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    OK, I thought treating this abstractly would be easier but it looks is not. I'll explain the whole situation.

    The green zone is a photography studio. The wireless PC is actually an Eye-Fi card and the wired one is my workstation. The Eye-Fi allows me to shoot and every picture gets downloaded to my workstation via wireless router. The trick is ... the Eye-fi card can only connect using DHCP. It can't use static IPs.

    The red zone is ... the rest of the building. My home, an office ... it has internet access via a DSL modem/router.

    Why can't I simply mix both networks ? Because the home/office is populated by wild beasts that disconnect things and reset routers randomly. Kids, in other words.

    So I need to keep it apart because if "someone" disconnectes the DSL modem/router in the "red zone", in the studio I'll lose internet connection but not the Eye-Fi <-> workstation ... and that's what has to work always. I don't mind losing onternet for a while, but the studio network MUST remain functional.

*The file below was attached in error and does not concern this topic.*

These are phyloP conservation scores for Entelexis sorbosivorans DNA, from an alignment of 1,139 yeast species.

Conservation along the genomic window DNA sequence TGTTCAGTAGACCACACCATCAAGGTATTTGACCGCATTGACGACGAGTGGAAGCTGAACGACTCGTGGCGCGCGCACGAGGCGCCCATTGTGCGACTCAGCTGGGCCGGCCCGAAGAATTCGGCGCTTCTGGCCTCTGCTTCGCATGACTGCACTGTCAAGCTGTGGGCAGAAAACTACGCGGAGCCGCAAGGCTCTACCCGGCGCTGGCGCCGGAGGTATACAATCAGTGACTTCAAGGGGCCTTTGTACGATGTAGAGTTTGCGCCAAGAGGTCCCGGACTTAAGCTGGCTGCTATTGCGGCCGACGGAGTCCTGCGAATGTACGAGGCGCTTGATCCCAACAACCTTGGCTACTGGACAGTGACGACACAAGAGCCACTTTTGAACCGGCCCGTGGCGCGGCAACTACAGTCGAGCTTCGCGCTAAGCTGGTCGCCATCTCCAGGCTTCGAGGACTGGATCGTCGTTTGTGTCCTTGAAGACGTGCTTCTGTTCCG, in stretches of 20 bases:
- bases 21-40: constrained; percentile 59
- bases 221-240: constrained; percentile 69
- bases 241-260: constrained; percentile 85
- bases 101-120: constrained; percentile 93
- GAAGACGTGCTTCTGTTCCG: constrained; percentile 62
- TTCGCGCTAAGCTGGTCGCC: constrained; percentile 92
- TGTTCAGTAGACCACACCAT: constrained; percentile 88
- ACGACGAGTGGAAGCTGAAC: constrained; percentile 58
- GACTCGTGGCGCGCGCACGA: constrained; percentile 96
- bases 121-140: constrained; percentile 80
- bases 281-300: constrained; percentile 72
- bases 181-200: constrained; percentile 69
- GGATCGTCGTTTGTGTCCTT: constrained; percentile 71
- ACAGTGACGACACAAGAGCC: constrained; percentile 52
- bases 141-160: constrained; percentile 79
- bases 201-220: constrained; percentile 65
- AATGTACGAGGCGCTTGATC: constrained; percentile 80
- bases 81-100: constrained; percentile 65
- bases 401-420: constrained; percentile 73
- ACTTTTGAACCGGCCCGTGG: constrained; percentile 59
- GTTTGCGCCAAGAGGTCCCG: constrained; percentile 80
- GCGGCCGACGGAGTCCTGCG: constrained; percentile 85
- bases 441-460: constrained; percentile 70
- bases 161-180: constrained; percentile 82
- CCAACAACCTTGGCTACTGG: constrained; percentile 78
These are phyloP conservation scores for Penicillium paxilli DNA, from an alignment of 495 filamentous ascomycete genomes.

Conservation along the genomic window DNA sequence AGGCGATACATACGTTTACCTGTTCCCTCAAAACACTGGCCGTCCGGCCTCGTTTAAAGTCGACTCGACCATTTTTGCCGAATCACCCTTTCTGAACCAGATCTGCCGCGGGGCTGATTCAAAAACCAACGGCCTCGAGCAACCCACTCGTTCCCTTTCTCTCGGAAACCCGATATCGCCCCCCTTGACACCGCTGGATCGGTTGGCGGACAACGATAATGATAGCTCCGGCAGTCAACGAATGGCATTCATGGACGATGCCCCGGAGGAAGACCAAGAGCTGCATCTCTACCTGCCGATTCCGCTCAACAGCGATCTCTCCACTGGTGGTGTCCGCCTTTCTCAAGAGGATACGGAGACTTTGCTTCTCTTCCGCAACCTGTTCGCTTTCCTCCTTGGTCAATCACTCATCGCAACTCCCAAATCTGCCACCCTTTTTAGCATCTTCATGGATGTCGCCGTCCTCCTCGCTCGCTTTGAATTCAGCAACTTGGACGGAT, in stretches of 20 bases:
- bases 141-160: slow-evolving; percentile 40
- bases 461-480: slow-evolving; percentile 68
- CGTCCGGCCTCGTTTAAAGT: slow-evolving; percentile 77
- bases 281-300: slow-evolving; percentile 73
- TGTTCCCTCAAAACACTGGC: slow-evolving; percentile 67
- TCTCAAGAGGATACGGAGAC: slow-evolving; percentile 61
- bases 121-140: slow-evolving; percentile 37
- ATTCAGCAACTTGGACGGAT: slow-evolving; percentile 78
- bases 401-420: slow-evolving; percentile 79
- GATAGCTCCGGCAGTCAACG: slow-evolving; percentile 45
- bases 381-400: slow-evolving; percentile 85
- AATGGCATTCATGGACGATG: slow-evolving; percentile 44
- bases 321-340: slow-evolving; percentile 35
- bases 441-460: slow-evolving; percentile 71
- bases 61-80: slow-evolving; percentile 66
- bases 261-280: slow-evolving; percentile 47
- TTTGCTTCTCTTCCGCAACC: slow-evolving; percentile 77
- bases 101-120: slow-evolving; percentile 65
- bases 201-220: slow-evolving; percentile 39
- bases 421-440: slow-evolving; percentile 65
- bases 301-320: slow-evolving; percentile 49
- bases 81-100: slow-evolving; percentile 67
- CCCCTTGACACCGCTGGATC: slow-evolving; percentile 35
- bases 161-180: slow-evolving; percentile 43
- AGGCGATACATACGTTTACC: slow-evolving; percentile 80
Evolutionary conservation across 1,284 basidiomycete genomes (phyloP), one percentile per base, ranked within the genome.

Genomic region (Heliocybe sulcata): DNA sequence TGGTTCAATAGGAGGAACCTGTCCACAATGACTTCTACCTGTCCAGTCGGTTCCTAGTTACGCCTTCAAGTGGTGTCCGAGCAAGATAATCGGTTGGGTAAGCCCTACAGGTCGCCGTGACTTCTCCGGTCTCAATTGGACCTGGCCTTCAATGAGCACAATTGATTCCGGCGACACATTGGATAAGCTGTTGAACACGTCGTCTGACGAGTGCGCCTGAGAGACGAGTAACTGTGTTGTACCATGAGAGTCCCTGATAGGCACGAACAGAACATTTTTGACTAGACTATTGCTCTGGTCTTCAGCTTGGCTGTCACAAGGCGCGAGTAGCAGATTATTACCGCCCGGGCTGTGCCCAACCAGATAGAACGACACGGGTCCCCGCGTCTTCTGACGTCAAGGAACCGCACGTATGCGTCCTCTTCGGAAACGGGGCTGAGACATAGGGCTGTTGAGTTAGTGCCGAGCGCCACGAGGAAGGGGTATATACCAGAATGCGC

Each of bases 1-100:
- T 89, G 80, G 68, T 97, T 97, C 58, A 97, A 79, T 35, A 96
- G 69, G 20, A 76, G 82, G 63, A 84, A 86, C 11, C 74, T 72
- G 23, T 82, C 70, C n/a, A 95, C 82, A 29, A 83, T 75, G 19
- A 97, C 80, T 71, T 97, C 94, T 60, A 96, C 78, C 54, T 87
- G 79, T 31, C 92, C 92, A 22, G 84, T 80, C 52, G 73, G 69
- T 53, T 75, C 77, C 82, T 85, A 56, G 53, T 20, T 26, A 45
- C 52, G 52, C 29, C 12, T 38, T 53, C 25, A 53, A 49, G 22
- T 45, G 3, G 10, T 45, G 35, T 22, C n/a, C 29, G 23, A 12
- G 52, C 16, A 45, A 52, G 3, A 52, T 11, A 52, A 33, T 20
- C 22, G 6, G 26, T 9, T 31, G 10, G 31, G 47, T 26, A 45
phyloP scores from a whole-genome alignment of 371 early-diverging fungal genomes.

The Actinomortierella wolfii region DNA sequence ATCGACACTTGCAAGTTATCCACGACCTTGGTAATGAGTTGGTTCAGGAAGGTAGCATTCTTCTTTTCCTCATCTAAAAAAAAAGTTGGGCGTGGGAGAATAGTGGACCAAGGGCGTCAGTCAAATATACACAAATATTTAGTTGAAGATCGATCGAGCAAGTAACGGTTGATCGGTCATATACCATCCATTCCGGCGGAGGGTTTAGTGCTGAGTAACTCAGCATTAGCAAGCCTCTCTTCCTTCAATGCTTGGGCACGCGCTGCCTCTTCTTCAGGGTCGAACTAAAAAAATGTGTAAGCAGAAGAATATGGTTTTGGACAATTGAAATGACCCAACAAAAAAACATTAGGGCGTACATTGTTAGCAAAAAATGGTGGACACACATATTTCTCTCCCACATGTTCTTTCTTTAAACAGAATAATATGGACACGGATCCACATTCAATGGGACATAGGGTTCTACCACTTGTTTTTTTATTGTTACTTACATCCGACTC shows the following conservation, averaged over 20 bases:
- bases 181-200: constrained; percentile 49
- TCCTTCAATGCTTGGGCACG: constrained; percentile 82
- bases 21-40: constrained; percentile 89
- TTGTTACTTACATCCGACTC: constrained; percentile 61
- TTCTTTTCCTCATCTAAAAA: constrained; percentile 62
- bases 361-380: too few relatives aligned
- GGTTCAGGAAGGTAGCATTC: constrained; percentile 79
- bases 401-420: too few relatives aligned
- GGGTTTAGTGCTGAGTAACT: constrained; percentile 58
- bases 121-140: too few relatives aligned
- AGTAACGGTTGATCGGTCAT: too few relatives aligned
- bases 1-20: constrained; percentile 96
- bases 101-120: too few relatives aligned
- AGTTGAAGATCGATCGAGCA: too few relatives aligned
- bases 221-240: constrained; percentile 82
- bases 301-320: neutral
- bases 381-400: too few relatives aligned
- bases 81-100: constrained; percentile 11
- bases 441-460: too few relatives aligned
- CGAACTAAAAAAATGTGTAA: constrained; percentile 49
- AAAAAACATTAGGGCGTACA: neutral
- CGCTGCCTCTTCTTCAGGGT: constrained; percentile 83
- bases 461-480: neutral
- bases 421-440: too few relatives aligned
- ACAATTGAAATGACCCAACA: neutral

And I can't place de DSL router/modem at the studio, so it has to remain at the "red zone"


    So ... I hope this clarifies my motivations.

    My "network design" is just what my poor understandong of networking has allowed me to imagine to solve my problem.


    Also ... I would like to ask that, if/when possible, would you please keep the technical level just a bit lower ... just so I can understand how to separate/join networks, set up routes, etc. PedroHin answer has very interesting info ... but I need to digest it before I can ask back :) I'm learning as fast as I can, but I'm not there yet.
     
  11. JohnWill

    JohnWill Retired Moderator

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    Actually, if he simply configures the secondary router as a WAP, he can have them all on one subnet and have networking functional between all of them.

    Let's not complicate things more than necessary.
     
  12. PedroHin

    PedroHin

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    John, you may not have seen bokeron's post http://forums.techguy.org/7547500-post10.html as you submitted yours, so we now know that setting router "A" as wap won't work. Neither will my suggestion of creating one cloud.

    I think the best thing to do at this point is to keep it simple.